Honolulu Council Advances Measures Addressing Prosecuting Attorney Concerns

Jan 30, 2020

UPDATED: 1/30/2020, 1:20 p.m.

The Honolulu City Council is continuing efforts to address concerns about the Department of the Prosecuting Attorney following the departure of Keith Kaneshiro. The prosecutor, who is the subject of a federal investigation, has been on paid leave.

The council on Wednesday discussed two resolutions that would amend the city charter as it pertains to the department.

Resolution 19-330 calls for the department to become part of the executive branch. This would allow the mayor to appoint the prosecutor instead of having voters elect one.

Councilmember Tommy Waters says the recent controversies have highlighted a gap in the charter.

Specifically, the elected prosecutor can be on paid leave and allow an unelected appointee to take his or her place for an indefinite amount of time. Dwight Nadamoto is serving as acting prosecutor in Kaneshiro's absence.

"Having an appointment process for the prosecuting attorney, similar to the prosecutor of Maui County and the attorney general for the state, would allow for community input during the public hearing process," Waters said.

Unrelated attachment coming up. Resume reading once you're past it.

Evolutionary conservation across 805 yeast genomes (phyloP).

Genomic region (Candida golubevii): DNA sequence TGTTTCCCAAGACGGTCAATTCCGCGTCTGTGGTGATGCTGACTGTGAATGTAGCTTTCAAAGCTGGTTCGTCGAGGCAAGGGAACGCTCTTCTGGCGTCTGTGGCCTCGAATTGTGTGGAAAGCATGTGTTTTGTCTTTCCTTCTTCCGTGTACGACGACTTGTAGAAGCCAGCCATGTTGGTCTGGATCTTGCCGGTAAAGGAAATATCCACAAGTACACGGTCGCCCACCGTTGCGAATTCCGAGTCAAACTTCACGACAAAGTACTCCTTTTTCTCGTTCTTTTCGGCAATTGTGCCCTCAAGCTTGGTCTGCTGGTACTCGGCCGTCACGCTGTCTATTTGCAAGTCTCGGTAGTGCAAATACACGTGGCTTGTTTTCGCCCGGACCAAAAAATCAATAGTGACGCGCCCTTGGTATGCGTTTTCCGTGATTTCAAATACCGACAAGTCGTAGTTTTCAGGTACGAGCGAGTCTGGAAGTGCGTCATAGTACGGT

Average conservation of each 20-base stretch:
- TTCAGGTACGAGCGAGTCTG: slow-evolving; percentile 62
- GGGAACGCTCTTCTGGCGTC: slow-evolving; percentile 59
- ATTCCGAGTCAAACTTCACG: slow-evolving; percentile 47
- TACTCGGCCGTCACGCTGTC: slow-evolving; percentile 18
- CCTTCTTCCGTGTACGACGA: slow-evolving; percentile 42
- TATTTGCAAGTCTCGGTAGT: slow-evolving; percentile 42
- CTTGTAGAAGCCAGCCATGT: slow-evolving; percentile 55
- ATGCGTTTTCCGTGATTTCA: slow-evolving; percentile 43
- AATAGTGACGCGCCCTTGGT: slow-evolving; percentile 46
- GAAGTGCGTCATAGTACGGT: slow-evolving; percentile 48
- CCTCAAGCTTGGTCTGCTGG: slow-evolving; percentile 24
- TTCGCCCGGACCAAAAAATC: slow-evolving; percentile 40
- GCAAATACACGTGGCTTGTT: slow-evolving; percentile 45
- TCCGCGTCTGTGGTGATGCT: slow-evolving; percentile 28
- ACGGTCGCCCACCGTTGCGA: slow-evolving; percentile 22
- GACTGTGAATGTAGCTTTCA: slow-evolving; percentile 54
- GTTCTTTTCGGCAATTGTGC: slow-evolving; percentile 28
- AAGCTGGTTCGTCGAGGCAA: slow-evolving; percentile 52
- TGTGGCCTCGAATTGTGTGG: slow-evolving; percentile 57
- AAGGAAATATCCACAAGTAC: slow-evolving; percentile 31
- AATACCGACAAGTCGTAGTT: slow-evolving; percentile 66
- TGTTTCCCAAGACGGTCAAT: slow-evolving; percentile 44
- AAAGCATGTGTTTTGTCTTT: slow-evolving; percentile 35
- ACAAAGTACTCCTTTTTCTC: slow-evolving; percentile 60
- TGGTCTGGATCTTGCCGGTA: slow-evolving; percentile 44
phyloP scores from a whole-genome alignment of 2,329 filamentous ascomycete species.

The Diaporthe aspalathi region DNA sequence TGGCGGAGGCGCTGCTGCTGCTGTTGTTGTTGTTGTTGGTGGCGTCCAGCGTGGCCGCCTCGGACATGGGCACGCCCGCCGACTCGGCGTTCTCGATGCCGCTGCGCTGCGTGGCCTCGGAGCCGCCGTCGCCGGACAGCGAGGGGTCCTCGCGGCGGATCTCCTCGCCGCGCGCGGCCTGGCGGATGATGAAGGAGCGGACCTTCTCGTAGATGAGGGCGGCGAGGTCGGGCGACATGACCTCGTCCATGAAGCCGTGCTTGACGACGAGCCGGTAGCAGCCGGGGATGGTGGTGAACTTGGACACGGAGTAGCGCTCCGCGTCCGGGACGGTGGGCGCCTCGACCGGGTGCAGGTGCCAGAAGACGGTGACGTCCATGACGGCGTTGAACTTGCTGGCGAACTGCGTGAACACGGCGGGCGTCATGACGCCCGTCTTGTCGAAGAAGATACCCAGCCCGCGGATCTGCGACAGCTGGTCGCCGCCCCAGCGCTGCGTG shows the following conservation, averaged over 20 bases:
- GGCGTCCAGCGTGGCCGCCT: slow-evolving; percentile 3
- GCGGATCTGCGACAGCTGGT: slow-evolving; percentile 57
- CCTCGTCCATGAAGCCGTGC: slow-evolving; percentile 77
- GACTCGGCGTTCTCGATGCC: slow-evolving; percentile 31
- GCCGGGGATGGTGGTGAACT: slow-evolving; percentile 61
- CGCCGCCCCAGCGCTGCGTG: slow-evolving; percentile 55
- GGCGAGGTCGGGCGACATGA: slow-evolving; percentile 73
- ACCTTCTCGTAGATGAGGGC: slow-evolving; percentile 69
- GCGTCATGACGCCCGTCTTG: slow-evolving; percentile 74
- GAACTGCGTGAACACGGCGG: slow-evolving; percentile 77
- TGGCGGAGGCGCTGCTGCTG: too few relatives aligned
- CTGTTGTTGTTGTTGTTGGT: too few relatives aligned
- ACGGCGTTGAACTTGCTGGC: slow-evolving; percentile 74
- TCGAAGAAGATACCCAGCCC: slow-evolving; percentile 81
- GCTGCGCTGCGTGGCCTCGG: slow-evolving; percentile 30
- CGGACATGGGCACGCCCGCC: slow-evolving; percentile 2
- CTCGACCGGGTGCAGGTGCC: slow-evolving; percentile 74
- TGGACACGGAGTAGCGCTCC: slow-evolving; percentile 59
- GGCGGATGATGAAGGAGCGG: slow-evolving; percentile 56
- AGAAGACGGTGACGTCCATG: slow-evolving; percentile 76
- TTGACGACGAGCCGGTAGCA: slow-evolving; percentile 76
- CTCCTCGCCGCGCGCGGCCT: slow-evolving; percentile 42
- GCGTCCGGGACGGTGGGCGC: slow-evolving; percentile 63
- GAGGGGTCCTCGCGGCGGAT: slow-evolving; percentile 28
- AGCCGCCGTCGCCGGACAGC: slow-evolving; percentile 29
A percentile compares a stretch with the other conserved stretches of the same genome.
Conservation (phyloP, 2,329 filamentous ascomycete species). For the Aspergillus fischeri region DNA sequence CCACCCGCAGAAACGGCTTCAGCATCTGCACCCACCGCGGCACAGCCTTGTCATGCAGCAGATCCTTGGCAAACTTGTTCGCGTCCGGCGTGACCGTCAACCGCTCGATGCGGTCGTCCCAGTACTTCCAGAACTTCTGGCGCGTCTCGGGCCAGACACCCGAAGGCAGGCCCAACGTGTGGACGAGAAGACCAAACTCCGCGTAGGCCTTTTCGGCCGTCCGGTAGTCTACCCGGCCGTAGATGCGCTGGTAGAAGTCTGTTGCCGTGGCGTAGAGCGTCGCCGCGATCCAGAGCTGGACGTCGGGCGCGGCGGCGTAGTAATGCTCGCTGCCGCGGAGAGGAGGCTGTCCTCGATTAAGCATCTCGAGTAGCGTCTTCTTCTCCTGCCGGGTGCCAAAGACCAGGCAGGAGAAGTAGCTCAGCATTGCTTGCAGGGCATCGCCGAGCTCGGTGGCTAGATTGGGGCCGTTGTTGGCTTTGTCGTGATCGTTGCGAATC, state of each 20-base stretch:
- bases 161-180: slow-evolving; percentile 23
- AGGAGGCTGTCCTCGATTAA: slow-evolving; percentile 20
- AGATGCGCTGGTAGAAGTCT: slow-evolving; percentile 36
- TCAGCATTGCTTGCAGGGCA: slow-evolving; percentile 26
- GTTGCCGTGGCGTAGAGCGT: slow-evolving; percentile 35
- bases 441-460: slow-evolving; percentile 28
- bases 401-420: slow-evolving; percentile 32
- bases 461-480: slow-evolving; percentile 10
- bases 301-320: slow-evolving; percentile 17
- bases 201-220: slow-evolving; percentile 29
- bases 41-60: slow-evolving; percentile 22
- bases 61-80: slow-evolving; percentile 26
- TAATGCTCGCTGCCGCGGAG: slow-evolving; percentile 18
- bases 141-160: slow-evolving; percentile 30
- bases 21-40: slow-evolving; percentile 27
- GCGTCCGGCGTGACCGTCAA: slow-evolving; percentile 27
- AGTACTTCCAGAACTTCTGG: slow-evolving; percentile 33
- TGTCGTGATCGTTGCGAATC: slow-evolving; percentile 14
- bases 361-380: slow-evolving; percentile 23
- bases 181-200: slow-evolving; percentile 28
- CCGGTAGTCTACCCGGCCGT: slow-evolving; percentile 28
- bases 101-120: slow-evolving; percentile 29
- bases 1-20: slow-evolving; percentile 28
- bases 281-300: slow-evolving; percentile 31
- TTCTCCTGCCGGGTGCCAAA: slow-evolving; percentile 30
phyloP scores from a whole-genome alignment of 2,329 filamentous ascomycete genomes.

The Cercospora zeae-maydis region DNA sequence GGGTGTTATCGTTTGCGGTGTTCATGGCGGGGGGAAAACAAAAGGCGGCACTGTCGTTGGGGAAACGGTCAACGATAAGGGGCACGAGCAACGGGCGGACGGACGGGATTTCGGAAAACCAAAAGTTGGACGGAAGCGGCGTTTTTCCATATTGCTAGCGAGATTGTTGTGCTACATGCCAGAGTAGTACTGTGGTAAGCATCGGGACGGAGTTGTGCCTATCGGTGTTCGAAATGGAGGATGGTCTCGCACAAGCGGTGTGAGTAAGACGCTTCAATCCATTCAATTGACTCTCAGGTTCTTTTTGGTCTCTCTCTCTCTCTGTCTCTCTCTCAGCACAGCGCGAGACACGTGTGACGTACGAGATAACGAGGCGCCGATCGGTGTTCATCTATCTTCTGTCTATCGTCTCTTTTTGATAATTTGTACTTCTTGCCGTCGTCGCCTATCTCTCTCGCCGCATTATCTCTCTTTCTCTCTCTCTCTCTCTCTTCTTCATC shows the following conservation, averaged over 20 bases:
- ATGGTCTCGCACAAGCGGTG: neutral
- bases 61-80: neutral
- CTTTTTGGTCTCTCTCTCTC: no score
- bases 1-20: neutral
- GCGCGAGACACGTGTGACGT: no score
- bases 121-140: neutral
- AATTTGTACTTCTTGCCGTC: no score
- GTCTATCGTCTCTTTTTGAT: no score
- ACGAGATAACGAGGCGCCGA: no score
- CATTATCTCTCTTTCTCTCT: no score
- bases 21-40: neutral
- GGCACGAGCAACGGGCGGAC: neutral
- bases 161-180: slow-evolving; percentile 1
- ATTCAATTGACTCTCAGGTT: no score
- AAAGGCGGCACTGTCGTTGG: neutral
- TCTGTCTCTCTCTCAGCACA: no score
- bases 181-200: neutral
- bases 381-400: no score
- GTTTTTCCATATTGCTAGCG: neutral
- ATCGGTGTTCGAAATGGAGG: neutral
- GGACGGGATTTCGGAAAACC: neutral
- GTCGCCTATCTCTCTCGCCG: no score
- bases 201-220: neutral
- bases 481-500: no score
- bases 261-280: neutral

"If any concerns arise, however, about the prosecuting attorney's ability to fulfill their obligations then their removal could be achieved through a public hearing with additional public input."

Waters says the change would provide a check-and-balance for the office and restore public trust.

But testifiers said the proposal would not prevent public corruption from happening and that an appointed prosecutor would result in less transparency.

The council passed Resolution 19-330 on first reading. It will be discussed at the next meeting of the council's Executive Matters and Legal Affairs Committee.

Another resolution, 19-35, adopted by the Council would establish term limits for the prosecuting attorney -- if it remains an elected position. The prosecuting attorney serves a term of four years, but there is no limit on the number of terms a person can serve.

The resolution calls for the same term limits as apply to other city elected officials -- a maximum of two.

The measure cites the case of Kaneshiro, who will have served more than 18 years by the end of his current term. Kaneshiro has been on paid leave since last March. He gets over $170,000 a year.

Kaneshiro received a target letter from federal investigators as part of a corruption probe into former Honolulu Police Chief Louis Kealoha and his wife, former deputy prosecutor Katherine Kealoha.

With the council's approval, the term limit proposal now goes to voters who will decide in the next election if the city charter should be changed.